You can clean and maintain your running shoes just fine with everyday household items, even if they’re drenched or muddy. The process can be a bit labor-intensive, but your shoes will last significantly longer with proper cleaning. Remember that using a washing machine or dryer for your running shoes will age them rapidly, and take the following steps:
Removing liners, insoles and laces will speed up the process.
You can throw laces into the laundry with your running clothes, and wash on the cold setting with your regular detergent (pro tip: stuff them into a sock so they don’t get lost or tangled). Just remember to remove them from the load before you transfer to the dryer.
First with a dry paper towel then with a dry toothbrush for greater detail, remove mud and dirt from all outer areas of your shoes; if your shoes are exceptionally muddy, you might want to let the mud dry before wiping, as caked mud comes off easier in clumps (skip to step 6 to see how best to dry your shoes).
Mix a small dab of your chosen soaping agent (natural dye-free detergent, dish soap, or even dandruff shampoo can all work fine) into cool water, and gently work into dirty areas of the shoes and insoles with the toothbrush until there’s a lather; keep going until the dirt is gone, and remove dirty water with a dry towel or rag as you go.
Now wipe off all remaining soap lather with a towel or rag dampened with cold water.
Your shoes (including insoles) should now be dirt-free, if somewhat wet; blot them with a dry cloth until they’re no longer sopping and stuff your shoes with newsprint to let them dry overnight (tip: keep your insoles separate, and don’t leave your shoes to dry outdoors or try to speed the process with a heat source - both sunlight and direct heat can warp them); for added odor protection, include a dryer sheet or a light dusting of baking soda with your wadding.
If for some reason you absolutely have to fully clean and dry your shoes in less than 12 hours, follow the above steps to clean them, but use the final “spin” setting on your washing machine a few times to dry your shoes using centrifugal force. Brief, selective uses of “air dry” or “gentle” setting on a dryer can work in a pinch as well.
Not all HOKA running shoes are made of the same material. While the above “how to” works well enough with nearly all shoe materials, you might want to introduce a few modifications based on the materials your HOKA shoes are made of. Keep the following in mind:
Mesh is light, breathable and quick-drying, but also vulnerable to fraying under harsh scrubbing. To avoid this, apply minimal force (think repetitive dabbing rather than wiping), and use a softer-bristle toothbrush if possible.
Suede and nubuck are durable premium “untreated” leather types that are vulnerable to moisture. For this reason, suede and nubuck areas are best cleaned once the shoe is fully dried. Blot aggressively with a dry towel or rag, then after the suede or nubuck dries fully, use a dry brush to remove dirt, followed by a direct stain treatment application, followed by another round of blotting. You may also want to buy suede- or nubuck-specific cleaning solutions or waterproofing agents.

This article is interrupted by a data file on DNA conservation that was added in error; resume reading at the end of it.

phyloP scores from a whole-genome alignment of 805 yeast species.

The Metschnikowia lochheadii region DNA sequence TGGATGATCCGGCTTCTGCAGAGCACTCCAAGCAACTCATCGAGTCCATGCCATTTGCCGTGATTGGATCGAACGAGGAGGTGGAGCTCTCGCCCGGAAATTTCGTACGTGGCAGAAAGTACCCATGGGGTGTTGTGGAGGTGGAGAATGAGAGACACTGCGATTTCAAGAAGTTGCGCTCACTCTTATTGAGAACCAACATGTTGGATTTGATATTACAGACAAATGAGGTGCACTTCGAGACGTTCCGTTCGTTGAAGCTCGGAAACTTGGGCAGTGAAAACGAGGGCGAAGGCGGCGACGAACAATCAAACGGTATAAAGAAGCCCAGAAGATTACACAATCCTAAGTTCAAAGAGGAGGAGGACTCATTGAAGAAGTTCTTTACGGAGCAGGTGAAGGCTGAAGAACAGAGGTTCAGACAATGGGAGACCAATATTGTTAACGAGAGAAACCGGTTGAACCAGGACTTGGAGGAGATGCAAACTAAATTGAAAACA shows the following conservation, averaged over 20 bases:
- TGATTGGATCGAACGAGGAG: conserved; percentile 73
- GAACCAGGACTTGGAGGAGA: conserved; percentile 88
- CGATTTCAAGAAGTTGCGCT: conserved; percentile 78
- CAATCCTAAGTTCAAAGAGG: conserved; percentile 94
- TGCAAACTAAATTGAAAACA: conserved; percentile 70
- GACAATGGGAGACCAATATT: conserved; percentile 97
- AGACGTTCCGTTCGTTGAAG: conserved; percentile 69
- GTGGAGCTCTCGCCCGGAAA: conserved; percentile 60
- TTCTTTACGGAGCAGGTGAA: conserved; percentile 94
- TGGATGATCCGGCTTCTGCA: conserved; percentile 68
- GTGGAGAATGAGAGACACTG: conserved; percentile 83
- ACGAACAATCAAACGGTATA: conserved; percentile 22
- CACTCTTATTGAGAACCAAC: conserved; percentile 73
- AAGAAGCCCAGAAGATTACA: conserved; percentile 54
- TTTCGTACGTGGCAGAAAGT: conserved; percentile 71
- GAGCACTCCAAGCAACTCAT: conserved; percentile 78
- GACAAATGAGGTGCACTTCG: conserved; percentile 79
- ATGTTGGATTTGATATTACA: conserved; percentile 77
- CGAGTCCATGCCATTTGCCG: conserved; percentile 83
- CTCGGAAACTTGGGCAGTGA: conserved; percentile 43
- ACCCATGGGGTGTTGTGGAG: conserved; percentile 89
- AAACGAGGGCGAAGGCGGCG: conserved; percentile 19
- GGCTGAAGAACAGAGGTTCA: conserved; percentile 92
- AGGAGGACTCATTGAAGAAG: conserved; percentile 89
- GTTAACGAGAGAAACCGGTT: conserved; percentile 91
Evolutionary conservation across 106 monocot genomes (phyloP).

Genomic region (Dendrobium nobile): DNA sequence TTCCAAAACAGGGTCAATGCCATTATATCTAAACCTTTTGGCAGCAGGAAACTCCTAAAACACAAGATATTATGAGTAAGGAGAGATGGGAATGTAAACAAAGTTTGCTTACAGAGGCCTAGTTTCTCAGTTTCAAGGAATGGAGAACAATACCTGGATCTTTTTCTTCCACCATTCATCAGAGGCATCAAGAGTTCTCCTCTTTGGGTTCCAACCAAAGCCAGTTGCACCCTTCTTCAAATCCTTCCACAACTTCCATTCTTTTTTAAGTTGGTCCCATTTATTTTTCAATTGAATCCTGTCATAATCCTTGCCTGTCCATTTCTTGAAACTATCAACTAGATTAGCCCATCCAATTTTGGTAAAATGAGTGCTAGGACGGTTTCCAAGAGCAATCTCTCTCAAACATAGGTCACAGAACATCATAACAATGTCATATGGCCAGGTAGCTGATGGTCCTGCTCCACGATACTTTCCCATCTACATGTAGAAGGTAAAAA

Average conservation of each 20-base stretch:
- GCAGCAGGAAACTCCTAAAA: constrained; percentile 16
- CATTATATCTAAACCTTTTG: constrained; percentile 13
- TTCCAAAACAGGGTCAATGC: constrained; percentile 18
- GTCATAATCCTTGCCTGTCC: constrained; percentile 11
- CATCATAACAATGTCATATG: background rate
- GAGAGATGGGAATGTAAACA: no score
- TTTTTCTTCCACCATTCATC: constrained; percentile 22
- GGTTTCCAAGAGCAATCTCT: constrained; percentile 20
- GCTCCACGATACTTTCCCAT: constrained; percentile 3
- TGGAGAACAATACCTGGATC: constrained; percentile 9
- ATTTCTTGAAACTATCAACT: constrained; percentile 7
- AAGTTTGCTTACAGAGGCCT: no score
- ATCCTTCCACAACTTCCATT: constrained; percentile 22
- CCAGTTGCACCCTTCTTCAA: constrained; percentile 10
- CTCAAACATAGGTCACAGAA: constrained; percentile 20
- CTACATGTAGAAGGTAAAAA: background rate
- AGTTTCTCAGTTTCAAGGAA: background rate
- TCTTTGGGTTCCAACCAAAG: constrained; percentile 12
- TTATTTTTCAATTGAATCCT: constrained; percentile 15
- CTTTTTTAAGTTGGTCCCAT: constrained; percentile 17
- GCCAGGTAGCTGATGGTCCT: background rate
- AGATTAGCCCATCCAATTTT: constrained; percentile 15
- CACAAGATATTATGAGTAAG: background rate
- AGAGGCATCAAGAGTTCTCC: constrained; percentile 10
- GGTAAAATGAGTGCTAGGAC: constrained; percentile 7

Standard leather is a durable material option that’s great at keeping water out of running shoes and boots, and is a breeze to clean. Just follow the above-listed method, wipe your shoes down when you’re done, and make sure to introduce an odor-fighting agent like baking soda or a dryer sheet to the dry wadding you stuff into them.
Use lukewarm rather than cold water along with your mild detergent option, with enough held in a large bowl or basin to submerge your shoes or boots if you want to clean the inners as well as the outers. After cleaning, lie both shoes upside down with tongue out over an absorbent cloth to air dry. Once fully dry, test the waterproofing and reapply DWR if water does not bead up and run off of each shoe’s outer.
Most running shoes are made with synthetic fabrics to avoid the danger of shrinking, but if areas of your shoes have natural fabric, you can scrub them clean with a soft bristle brush. Dip it into a warm water and baking soda mixture (1:1 is fine, it won’t take much).
In all cases, remember that the wadding you use to help dry your shoes has more than one purpose - not only does it dry the fabric and soak up odor, it also helps your shoes maintain their shape as they dry.
Preventative care options such as weatherproofing can extend the life of your HOKA footwear. Look into the following:
Once your shoes are fully dry, spray them with a trusted waterproofing solution. You’ll need to let the spray itself dry before your shoes can be regarded as weather proofed, but once you do, water and mud should be a lot easier to clean. Repeat as necessary. If you live in an area such as the Pacific Northwest where it rains often, you might want to rotate two pairs into a run-clean-spray cycle.
Rain water and mud puddles will accelerate the mold, mildew and stink caused by bacteria. Your own foot sweat can also cause odor. Try an occasional light dusting of baking soda even on dry shoes.
Flinging your running shoe into a pile by the door can put premature wear on them. Simply placing your shoes sole-down after each run can add to their lifespan by reducing stress placed on the join points between differing shoe materials and features. It can also help to loosen your laces and pull out the tongue overnight to avoid having separate sections touch. Bad things happen when shoe materials dry more slowly due to the fact that they’re touching.
While not at all necessary, rotating multiple pairs of running shoes with proper care can help prolong the use you get out of each. If at all possible, avoid running in shoes that are still wet from the last use.